We’ll start with a piece from The Dublin Drag Orchestra: Fantasy No. 1 from the Consort Set a5 in A minor by William Lawes. We’ll be hearing more from this ensemble later in the program.
Sigismund III was a busy man. Elected to the throne of the Polish-Lithuanian Commonwealth in 1587, Sigismund was also trying to rule Sweden, defend his claims to Moldova, and overhaul election law.
But there’s always time for art, and Sigismund dabbled in painting and goldsmithing. He also employed musicians, not least among them the Italian-born lutenist Diomedes Cato.
Let’s listen to what Sigismund might have heard: a composition by Cato for his preferred instrument, the lute, played by Marcin Zalewski.
Cato arrived in Poland as a very young boy, moving with his family to escape Protestant persecution in Italy. He wrote all kinds of music for lute, from galliards and other dances of the day to rich fantasias to transcriptions of Italian madrigals. In a sense, Cato was simply writing what he wanted to play.
Some of his lute pieces may have incorporated bits of Polish folk music: Cato wrote eight chorae polonicae, or polish dances. We’ll hear a version of one played not on lute, but on organ by Boguslaw Grabowski.
Not all Cato’s compositions were for his favorite instrument. He also wrote Polish-flavored sacred songs, as well as fantasias and other works for consorts of instruments.
Cato may be little-known today, but he used to be famous: word of his skill spread through all of Sigismund’s territories, and one of Cato’s fantasias even landed a place in a British Manuscript, a kind of “greatest hits” album for lute.
Let’s return to the composer’s preferred instrument and hear one more piece for the lute, a riff on the notes re mi fa sol la performed by Joachim Held.
Ever wonder what the musicians you hear on Harmonia are listening to on their own time? What’s on the playlists of your favorite players, teachers, and scholars of early music? This hour we’re bringing you My Tunes, a series of segments in which we ask people who work and play in early music the simple question: What are you listening to right now?
Alison Melville is a Toronto-based flute and recorder player with musical interests that jump genres and centuries. She plays renaissance and medieval music with The Toronto Consort, baroque music with Tafelmusik, and a mix of early music, new music, traditional music, and improvisation with the genre-hopping Ensemble Polaris. She also melds music to poetry, film, narrative, and visual art in a multidisciplinary feast dubbed The Bird Project.
We couldn’t wait to ransack Alison’s mp3 player!
First up is a Ciaconna à basso solo by little-known composer Giuseppe Colombi, recorded by the up-and-coming Canadian cellist Elinor Frey.
“The earliest solo rep for cello can be challenging to bring to life…Elinor Frey sounds so completely at home with this music. She sounds like she’s having a conversation with the composer and the centuries in between don’t matter.”
We’re listening to music tracks currently “in rotation” for flutist and recorder player Alison Melville. She calls this next track—a piece by John Dowland interpreted by The Dublin Drag Orchestra—one of the “Hurtin’ songs from the 17th century.”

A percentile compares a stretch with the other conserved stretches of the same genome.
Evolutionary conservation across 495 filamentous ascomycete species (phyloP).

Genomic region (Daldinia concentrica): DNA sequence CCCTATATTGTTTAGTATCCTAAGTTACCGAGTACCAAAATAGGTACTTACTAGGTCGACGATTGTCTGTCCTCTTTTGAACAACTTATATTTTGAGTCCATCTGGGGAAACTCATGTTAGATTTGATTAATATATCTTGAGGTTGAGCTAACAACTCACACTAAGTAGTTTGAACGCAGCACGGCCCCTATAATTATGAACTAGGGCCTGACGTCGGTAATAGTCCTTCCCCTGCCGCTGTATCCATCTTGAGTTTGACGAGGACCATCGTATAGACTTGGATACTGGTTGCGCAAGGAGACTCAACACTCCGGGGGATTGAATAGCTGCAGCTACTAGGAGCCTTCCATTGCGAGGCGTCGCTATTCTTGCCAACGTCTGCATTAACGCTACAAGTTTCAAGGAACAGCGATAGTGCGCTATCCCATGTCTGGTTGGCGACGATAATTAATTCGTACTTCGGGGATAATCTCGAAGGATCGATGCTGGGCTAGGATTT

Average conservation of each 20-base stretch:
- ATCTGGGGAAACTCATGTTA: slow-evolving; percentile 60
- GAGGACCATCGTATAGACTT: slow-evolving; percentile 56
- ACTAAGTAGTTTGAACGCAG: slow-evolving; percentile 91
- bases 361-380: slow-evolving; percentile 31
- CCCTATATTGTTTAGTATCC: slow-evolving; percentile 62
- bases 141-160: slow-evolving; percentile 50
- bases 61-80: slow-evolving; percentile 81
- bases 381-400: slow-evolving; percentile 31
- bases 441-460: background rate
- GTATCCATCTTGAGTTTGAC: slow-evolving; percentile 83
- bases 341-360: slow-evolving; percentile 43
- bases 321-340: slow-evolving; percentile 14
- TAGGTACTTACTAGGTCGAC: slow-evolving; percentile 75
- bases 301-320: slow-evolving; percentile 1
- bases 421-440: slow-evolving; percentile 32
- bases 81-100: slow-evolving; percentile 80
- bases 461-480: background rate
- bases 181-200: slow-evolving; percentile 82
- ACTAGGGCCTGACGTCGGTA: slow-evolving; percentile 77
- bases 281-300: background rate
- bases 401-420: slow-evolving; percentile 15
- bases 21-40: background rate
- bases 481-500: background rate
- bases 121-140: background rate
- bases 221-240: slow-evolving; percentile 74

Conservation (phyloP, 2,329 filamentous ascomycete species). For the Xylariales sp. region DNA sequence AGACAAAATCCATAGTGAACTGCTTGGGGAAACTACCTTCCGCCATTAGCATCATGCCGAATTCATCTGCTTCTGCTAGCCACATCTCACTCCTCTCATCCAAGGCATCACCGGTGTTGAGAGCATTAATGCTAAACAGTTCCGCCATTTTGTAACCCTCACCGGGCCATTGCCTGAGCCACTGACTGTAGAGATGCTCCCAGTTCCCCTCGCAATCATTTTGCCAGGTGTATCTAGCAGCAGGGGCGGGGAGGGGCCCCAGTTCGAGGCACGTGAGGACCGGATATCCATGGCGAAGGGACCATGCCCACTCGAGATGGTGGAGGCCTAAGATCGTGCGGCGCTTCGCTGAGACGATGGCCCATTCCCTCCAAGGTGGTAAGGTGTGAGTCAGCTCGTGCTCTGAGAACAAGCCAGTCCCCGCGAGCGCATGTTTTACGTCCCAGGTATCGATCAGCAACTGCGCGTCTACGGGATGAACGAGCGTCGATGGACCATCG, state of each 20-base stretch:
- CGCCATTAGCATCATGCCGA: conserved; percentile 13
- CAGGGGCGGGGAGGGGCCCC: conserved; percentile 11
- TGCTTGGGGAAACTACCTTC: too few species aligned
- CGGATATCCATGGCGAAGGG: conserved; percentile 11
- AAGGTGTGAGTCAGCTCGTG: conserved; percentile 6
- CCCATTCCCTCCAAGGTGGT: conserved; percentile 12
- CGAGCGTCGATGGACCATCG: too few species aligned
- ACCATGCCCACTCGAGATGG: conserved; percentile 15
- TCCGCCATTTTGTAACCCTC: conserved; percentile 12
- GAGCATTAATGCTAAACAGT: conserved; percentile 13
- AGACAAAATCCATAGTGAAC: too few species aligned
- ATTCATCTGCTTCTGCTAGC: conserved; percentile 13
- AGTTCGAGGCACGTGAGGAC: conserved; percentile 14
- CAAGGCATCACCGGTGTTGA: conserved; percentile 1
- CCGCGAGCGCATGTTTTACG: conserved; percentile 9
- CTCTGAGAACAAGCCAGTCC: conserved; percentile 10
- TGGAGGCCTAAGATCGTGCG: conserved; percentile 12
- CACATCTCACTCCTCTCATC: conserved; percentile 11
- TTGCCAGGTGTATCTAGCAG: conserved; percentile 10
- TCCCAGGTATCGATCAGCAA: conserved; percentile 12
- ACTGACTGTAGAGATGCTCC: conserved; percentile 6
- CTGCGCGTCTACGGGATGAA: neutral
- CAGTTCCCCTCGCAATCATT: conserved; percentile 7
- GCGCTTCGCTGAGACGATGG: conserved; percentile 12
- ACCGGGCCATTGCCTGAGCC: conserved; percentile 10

It was the text that first caught Alison’s ear:
“I love the music of John Dowland, and especially his consort songs. The singer here is clever and sounds as though they love the text, so not a single moment of meaning is lost …And, though this has absolutely nothing to do with the music, the photos of the band, in drag, are fabulous.”
Finally, we’ll hear to a selection by one of Alison’s own performing ensembles, the Toronto Consort. The Consort was gearing up for a Christmas concert, which was to include “Convidando esta la noche” by the Mexican composer Juan Garcia de Zespedes, a piece featured on the Consort’s CD Navidad, an exploration of Latin American and Spanish Christmas music.
According to Alison:
“The repertoire isn’t heard a lot, and it’s so much fun to play. Making this recording was a source of much creativity and joy…which is not often to be said for the recording process.”
Featured: Forte e Dolce
Our featured recording Forte e Dolce by The Baroque Chamber Orchestra of Colorado explores seventy-five years of musical heritage from 17th– and 18th-century Italy and celebrates renaissance Italy’s vibrant tradition of improvisation. The CD features chamber and solo pieces, including works for trumpet and strings, by composers such as Giuseppe Torelli, Antonio Bertali, Petronio Franceschini, and more.
The Baroque Chamber Orchestra of Colorado made its Denver debut in 2005. Under the direction of harpsichordist Frank Nowell and baroque violinist Cynthia Miller Freivogel, the period-instrument ensemble provides outstanding performances and educational outreach throughout the Denver metropolitan area.
Break and Theme music
:30, Lute Music of the Renaissance, Joachim Held, Hanssler Classics (2005), Joachim van den Hove, Passagio (excerpt of 0:39)
:60, La Voce Del Violoncello, Elinor Frey, Passacaille 2013, Tr. 1: Giuseppe Colombi, Tromba a Basso solo (excerpt of 2:48)
:30, Navidad, The Toronto Consort, Marquis 2012 MAR 81435, Tr. 15: Xácaras (excerpt of 3:49)
Theme: Danse Royale, Ensemble Alcatraz, Elektra Nonesuch 79240-2 1992 B000005J0B, T.12: La Prime Estampie Royal
The writers for this edition of Harmonia are Anne Timberlake and Laura Osterlund.
Learn more about recent early music CDs on the Harmonia Early Music Podcast. You can subscribe on iTunes or at harmonia early music dot org.